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'Pissed off' Brian Foster feels WSOF 17 fight against Jake Shields is harder than a Rousimar Palhares championship showdown

Image courtesy of World Series of Fighting/
Image courtesy of World Series of Fighting/
World Series of Fighting

If you looked up "adversity" in a dictionary of mixed martial arts (MMA) fighters, Brian Foster's picture might be next to it.

Despite winning nine out of 10 and being on a four-fight win streak, he suffered (reader discretion is advised) an injury that was potentially life-changing as both a fighter and a man in training.

Foster has overcome all obstacles and put himself in position to soon challenge World Series of Fighting (WSOF) Welterweight champion, Rousimar Palhares. However, Foster has to first overcome one more obstacle, Jake Shields, who he will fight in the main event of WSOF 17, which takes place at Planet Hollywood Resort and Casino in Las Vegas, Nevada, on Jan. 17, 2015.

He recently spoke with about how he plans to clear the latest hurdle.

"I've always wanted a top-tier opponent. I was on my way in UFC to Top 10, then I get cut, and then (Matt) Brown jumps to the Top 10, y'know, and it's just pissed me off a lot ever since. I wanted my opportunity man."

It's understandable that he feels that way given that Foster holds a win over Brown at UFC 123, one of several signature victories in nearly 30 professional matches. His most recent televised win over Gilbert Smith at Titan FC 28 didn't just launch him into the WSOF 17 main event, it also got him into a new camp.

"Gilbert, he had size, he had strength, and he has really good athleticism. That's who I train with now. I train out here in Colorado with those guys, so after I beat him I just came up here and I wanted to train with him. I wanted to learn from him."

Foster talked a little bit about the "bad asses" he trains at FactoryX in Colorado along with Smith, including notables such as Neil Magny, Nate Marquardt and Joe Warren, among others.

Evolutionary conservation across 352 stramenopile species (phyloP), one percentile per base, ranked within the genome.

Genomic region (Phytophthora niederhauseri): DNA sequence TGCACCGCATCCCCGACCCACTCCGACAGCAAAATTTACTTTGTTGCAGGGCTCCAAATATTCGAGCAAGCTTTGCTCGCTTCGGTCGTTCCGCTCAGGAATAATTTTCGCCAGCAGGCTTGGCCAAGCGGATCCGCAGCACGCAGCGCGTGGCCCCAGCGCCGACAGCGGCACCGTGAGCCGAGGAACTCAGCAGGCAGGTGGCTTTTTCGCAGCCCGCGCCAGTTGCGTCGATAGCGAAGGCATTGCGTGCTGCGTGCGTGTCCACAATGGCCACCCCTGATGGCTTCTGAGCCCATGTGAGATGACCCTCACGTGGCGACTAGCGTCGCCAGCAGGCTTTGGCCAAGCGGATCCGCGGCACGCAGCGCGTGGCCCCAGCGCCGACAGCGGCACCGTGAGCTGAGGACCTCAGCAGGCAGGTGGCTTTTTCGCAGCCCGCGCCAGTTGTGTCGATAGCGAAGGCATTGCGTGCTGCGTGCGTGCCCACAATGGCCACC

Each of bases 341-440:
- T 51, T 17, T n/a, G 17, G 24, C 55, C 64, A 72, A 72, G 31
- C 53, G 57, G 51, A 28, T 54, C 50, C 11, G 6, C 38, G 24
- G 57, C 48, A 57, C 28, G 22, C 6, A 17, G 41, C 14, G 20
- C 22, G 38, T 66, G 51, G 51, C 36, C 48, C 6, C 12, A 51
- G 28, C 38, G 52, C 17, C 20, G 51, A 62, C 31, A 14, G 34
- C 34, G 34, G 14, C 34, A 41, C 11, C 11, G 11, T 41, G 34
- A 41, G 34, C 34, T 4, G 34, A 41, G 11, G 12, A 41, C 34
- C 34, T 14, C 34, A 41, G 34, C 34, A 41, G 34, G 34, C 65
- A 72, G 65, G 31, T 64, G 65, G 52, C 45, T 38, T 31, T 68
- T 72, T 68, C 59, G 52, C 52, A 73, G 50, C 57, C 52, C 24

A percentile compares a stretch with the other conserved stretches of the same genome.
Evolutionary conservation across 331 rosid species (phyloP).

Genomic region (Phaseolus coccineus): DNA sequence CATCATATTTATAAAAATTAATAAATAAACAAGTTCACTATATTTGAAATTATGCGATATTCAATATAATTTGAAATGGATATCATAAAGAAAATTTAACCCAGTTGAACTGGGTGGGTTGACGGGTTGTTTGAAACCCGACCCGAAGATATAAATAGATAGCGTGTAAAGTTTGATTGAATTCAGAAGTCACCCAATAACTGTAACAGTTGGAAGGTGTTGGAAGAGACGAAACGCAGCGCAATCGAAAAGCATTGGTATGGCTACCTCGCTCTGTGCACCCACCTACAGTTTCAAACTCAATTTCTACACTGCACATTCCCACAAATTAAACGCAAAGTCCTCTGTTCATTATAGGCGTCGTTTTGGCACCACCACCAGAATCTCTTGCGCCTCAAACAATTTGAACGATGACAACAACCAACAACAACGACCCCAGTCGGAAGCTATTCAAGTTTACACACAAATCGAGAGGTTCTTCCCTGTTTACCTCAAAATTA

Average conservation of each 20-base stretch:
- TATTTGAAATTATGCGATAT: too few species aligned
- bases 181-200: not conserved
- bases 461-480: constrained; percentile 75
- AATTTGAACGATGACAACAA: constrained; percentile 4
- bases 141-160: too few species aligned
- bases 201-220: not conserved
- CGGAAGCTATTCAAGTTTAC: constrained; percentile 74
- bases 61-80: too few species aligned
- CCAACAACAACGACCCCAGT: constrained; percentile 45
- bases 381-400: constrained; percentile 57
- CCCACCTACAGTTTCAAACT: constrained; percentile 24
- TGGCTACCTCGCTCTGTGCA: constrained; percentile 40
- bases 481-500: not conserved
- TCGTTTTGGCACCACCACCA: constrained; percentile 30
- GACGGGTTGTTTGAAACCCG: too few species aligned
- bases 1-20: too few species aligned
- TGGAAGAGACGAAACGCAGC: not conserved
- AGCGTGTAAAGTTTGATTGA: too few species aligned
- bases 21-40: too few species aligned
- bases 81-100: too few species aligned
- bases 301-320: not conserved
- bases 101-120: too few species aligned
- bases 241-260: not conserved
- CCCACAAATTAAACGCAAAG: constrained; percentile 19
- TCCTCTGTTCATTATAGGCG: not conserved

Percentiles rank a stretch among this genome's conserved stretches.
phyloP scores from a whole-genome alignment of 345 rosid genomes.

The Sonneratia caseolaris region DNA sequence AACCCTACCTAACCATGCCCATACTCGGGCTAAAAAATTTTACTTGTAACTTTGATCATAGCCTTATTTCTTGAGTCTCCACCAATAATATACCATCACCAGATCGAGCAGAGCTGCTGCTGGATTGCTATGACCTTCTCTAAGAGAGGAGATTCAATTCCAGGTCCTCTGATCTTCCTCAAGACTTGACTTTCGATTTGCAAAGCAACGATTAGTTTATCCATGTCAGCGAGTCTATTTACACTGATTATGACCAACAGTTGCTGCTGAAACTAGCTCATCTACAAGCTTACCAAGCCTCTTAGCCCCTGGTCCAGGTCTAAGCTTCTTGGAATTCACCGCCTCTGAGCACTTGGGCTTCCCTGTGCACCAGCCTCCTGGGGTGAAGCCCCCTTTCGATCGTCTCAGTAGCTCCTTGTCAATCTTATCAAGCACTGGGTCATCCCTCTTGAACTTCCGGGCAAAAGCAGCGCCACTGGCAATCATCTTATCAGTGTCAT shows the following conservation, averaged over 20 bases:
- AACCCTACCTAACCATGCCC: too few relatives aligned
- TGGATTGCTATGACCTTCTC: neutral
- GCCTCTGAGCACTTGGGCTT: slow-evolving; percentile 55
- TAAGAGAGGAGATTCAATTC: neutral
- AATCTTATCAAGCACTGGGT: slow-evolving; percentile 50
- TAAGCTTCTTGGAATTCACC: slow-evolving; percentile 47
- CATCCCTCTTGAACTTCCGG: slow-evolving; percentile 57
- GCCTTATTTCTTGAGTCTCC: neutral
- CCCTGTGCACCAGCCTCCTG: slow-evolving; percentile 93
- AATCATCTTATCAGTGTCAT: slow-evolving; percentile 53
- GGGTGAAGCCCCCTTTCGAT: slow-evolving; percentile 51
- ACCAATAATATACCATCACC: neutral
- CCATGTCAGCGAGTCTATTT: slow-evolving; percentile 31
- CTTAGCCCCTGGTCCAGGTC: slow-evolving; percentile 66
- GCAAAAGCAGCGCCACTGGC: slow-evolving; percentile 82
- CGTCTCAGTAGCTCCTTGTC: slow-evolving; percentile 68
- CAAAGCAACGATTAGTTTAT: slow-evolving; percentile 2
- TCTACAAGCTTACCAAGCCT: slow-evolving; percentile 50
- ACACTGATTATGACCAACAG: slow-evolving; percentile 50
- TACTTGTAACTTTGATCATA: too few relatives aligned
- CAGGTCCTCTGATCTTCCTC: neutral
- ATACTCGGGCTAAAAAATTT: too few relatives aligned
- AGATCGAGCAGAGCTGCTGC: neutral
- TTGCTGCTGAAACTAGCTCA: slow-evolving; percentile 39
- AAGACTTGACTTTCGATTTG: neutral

"You can't tell (Warren) a damn thing. He already knows what he's going to do. He's 'The Baddest Man on the Planet' for a reason. Hey -- that man says he's gonna run through you, don't doubt him one bit. He don't watch film on his fighters, he don't give a shit, he don't give a damn what you're good at -- he knows what he's good at. You're going to have to stop him to beat him."

Head-strong training partners like that have given Foster much confidence that he can beat Shields, who has long been one of the top-ranked Welterweight standouts in the world. Even though WSOF President Ray Sefo said this is a No. 1 contender eliminator match, it means more than that to Foster.

"Jake is my test, Jake is my championship fight. Rousimar Palhares is .. more of a basic fight for me. To say it would be easier would be stupid, but that's the truth. Palhares is a way easier opponent than Jake Shields."

He may be more predictable than Shields, because everyone knows Palhares is going to go for that leg, but Foster believes he's found the key to dissecting Shields in the cage.

"If I had to say what Jake's weakness is, it's in his transition from his striking to his takedowns. It's a very obvious thing for him. He's just one-dimensional. I'm very tricky and very ... greasy. I can punch you in the face and take you down before you realize you got punched in the face. He'll punch you, he'll pause, and he'll shoot."

Next weekend, Foster will get his chance to put that "greasiness" to the test against one of the best. The main card will air live on NBC Sports (check your local listings). Check out the complete audio from our interview below:

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